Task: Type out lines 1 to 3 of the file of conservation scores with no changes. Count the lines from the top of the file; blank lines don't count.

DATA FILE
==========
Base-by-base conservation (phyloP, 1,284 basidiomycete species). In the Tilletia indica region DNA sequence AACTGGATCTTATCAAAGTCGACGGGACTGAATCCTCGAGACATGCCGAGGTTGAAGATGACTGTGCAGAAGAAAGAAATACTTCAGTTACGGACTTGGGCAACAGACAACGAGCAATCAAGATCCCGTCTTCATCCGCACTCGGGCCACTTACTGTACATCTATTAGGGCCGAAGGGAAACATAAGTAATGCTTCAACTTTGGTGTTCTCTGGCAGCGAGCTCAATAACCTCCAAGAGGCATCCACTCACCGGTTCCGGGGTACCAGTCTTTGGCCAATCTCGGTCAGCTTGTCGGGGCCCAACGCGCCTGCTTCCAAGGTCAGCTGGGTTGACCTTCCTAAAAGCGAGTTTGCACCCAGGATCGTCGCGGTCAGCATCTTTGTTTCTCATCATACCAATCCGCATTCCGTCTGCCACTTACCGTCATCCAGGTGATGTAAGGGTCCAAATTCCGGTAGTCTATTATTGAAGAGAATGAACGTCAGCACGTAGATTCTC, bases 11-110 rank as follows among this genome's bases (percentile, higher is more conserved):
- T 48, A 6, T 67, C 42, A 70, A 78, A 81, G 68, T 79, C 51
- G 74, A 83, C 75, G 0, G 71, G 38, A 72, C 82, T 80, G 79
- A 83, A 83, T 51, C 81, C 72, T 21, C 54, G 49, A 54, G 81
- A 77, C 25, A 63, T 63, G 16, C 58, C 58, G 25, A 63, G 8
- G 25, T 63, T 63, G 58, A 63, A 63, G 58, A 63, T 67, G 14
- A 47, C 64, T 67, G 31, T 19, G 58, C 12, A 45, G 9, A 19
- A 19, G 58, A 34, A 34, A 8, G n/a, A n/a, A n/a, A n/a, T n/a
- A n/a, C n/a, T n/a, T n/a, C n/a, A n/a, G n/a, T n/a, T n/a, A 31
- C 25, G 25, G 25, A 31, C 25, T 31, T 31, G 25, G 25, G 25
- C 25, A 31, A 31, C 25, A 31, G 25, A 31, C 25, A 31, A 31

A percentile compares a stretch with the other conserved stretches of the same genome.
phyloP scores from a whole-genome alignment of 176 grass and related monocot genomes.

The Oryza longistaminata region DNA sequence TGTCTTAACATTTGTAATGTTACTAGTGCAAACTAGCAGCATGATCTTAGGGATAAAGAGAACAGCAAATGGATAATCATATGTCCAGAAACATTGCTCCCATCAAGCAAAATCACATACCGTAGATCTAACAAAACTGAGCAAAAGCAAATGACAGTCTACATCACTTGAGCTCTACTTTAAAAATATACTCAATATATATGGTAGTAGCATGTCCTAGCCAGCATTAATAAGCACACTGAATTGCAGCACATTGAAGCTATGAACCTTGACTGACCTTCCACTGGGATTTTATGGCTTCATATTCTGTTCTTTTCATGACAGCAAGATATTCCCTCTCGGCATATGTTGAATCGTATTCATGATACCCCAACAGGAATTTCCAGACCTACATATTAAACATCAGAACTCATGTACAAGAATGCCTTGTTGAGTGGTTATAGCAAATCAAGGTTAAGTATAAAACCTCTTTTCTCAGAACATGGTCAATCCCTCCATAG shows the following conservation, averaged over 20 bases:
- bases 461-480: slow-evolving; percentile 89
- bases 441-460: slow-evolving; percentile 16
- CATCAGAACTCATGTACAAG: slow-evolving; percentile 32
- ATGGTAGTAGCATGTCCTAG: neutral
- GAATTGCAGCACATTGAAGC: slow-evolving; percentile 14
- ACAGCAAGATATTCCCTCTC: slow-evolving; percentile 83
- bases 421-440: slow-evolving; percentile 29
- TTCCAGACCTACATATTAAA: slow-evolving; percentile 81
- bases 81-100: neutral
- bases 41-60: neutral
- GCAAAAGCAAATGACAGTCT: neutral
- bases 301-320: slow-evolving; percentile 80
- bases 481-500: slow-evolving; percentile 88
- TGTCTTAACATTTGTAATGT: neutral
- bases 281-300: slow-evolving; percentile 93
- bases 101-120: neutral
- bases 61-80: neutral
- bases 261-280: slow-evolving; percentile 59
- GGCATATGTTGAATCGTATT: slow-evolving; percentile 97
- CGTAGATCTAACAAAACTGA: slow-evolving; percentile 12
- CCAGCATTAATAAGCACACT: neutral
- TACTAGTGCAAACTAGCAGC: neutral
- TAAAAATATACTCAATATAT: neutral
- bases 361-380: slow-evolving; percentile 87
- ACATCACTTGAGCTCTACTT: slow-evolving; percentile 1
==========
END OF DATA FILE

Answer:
Base-by-base conservation (phyloP, 1,284 basidiomycete species). In the Tilletia indica region DNA sequence AACTGGATCTTATCAAAGTCGACGGGACTGAATCCTCGAGACATGCCGAGGTTGAAGATGACTGTGCAGAAGAAAGAAATACTTCAGTTACGGACTTGGGCAACAGACAACGAGCAATCAAGATCCCGTCTTCATCCGCACTCGGGCCACTTACTGTACATCTATTAGGGCCGAAGGGAAACATAAGTAATGCTTCAACTTTGGTGTTCTCTGGCAGCGAGCTCAATAACCTCCAAGAGGCATCCACTCACCGGTTCCGGGGTACCAGTCTTTGGCCAATCTCGGTCAGCTTGTCGGGGCCCAACGCGCCTGCTTCCAAGGTCAGCTGGGTTGACCTTCCTAAAAGCGAGTTTGCACCCAGGATCGTCGCGGTCAGCATCTTTGTTTCTCATCATACCAATCCGCATTCCGTCTGCCACTTACCGTCATCCAGGTGATGTAAGGGTCCAAATTCCGGTAGTCTATTATTGAAGAGAATGAACGTCAGCACGTAGATTCTC, bases 11-110 rank as follows among this genome's bases (percentile, higher is more conserved):
- T 48, A 6, T 67, C 42, A 70, A 78, A 81, G 68, T 79, C 51
- G 74, A 83, C 75, G 0, G 71, G 38, A 72, C 82, T 80, G 79